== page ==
BEIRUT (AP) — Russian and Syrian warplanes pounded targets in central and northern Syria, killing at least four civilians Sunday as ground troops battled insurgents and seized new territory, activists and the government said.
The Britain-based Syrian Observatory for Human Rights and activist news platform Syrian Revolution Talbiseh said warplanes believed to be Russian targeted mourners at a funeral in Homs province’s al-Ghanto village, killing four civilians. Homs-based activist Bebars al-Telawy said the civilians were burying a man who died from wounds sustained a day earlier when the planes struck.
Al-Ghanto, the town of Talbiseh and other areas north of the city of Homs were pounded with more than a dozen airstrikes Sunday, including government helicopters dropping barrel bombs in the village of Ter Maela, the activists said.
The state-news agency SANA reported army troops began a ground offensive in the area.
Meanwhile, the Observatory and monitoring group Local Coordination Committees said intense clashes were reported on the edges of Wadihi, a village the government firmly controlled Sunday, a day after entering it during an offensive in southern Aleppo. The area is controlled by mainstream rebels, some Islamist groups and al-Qaida’s affiliate in Syria.
Government ground forces, backed by allied militias, opened another front in eastern Aleppo, where the Islamic State group has a strong presence. Syria TV reported that government forces seized control of al-Jabriyeh village. Local Coordination Committees said government warplanes had bombed areas in eastern Aleppo near the Kweiras military air base, which the IS group has besieged for months.
Syrian troops had launched a separate offensive earlier this month in an attempt to break the siege.
Since Russian airstrikes began on Sept. 30, Syrian troops have been on the offensive on several fronts around the country, in an attempt to secure supply routes and regain control of strategic areas.
Also Sunday, the International Committee of the Red Cross said aid was delivered to four areas that were part of a limited U.N.-brokered cease fire agreement reached last month.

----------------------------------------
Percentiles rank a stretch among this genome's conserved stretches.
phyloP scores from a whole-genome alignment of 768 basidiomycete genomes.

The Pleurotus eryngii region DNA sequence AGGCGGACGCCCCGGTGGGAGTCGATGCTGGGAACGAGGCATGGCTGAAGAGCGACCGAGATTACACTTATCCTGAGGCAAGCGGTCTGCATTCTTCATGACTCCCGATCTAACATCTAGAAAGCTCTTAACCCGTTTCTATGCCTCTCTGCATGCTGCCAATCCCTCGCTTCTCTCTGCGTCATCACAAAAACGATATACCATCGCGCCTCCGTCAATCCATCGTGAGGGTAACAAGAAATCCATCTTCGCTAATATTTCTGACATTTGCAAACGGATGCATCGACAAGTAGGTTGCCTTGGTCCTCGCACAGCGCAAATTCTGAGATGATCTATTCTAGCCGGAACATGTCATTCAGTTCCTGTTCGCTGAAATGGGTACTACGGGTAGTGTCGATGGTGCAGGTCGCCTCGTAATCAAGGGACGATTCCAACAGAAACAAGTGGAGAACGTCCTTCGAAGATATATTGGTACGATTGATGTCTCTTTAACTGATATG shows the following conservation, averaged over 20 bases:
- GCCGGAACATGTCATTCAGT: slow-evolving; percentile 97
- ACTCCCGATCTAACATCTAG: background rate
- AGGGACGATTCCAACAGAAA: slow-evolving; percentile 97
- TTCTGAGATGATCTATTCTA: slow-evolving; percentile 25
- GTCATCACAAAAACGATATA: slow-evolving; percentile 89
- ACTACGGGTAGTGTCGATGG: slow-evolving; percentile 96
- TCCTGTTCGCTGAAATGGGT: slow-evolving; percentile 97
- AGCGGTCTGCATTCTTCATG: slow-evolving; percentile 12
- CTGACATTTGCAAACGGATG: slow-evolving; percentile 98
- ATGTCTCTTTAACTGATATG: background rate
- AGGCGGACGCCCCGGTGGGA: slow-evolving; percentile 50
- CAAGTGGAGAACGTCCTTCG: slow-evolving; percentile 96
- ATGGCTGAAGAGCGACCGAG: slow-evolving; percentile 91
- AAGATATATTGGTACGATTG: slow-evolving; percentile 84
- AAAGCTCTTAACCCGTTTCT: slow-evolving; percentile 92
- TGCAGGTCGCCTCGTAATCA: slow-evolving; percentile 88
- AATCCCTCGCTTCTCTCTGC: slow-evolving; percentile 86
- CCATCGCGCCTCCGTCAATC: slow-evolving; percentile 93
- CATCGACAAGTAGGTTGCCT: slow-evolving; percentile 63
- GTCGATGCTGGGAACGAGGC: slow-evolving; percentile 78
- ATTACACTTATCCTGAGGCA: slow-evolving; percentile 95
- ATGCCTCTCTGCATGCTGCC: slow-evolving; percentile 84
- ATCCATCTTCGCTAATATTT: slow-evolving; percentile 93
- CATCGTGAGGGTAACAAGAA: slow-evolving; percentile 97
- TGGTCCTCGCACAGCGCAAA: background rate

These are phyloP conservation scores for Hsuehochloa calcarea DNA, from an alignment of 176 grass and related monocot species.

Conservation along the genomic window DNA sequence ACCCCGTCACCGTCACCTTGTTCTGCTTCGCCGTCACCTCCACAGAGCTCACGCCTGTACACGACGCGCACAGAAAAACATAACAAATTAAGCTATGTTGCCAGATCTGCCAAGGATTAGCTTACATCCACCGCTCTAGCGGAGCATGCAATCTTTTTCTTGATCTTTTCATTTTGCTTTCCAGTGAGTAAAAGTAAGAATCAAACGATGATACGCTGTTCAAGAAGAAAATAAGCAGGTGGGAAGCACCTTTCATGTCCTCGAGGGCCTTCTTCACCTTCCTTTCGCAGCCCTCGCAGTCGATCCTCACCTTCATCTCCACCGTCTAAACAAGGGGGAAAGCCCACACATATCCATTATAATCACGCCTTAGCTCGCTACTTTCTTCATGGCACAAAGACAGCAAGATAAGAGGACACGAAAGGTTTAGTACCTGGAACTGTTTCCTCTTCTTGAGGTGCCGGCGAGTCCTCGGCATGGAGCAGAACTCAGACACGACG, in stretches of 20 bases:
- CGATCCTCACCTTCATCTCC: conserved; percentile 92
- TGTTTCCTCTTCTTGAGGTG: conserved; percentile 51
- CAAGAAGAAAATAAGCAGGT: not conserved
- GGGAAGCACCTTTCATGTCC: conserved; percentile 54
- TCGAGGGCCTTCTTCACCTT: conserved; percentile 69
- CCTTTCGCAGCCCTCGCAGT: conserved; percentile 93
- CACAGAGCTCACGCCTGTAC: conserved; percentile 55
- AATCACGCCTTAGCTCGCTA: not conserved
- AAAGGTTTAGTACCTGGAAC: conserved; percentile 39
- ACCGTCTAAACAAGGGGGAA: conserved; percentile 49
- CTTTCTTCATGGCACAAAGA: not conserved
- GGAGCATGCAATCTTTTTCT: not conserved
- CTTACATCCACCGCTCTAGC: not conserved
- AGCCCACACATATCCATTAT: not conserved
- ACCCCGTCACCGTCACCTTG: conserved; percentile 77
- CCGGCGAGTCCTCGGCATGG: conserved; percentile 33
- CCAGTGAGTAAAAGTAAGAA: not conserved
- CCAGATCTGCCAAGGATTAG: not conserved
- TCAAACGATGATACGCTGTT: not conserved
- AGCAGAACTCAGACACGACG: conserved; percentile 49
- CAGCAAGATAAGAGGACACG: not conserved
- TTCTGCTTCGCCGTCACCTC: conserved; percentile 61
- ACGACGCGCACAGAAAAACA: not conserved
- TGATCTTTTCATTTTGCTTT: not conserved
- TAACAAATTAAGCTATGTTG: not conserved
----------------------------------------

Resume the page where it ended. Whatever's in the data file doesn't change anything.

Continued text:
It is the first aid delivered to the four besieged areas that include two Shiite villages in the province of Idlib and two rebel-held areas near the border with Lebanon.
The U.N.-backed truce was reached in September to end months of fighting between Sunni insurgents and pro-government forces, including fighters from Lebanon’s militant Hezbollah group.
The deal included the reciprocal transfer of thousands, allowing Sunni insurgents and their families safe passage out of the central town of Zabadani in return for safe passage for Shiite civilians in the northern villages of Foua and Kfarya, in Idlib province. Some 10,000 Shiite civilians and wounded pro-government fighters from the two villages in rebel-controlled Idlib will be allowed to leave.
So far no transfer has taken place. It was not yet clear when and how the transfer would be arranged.
Late Sunday, Pawel Krzyiesk, spokesman for the International Committee of the Red Cross, said 33 trucks of aid and medical supplies were delivered, serving 40,000 people in all four areas. The ICRC was working in cooperation with the Syrian Arab Red Crescent.
“This operation shows that political agreements can be reached to ease the suffering of civilians,” Krzyiesk told The Associated Press from Zabadani, where he was part of the team delivering the supplies.
He said an estimated 4 million Syrians are living in besieged areas or hard-to-reach locations, and are in need of aid.
“Where ever you look (in Syria), you will find hard-to-reach people,” he said, listing off areas that are besieged by government forces or controlled by militants.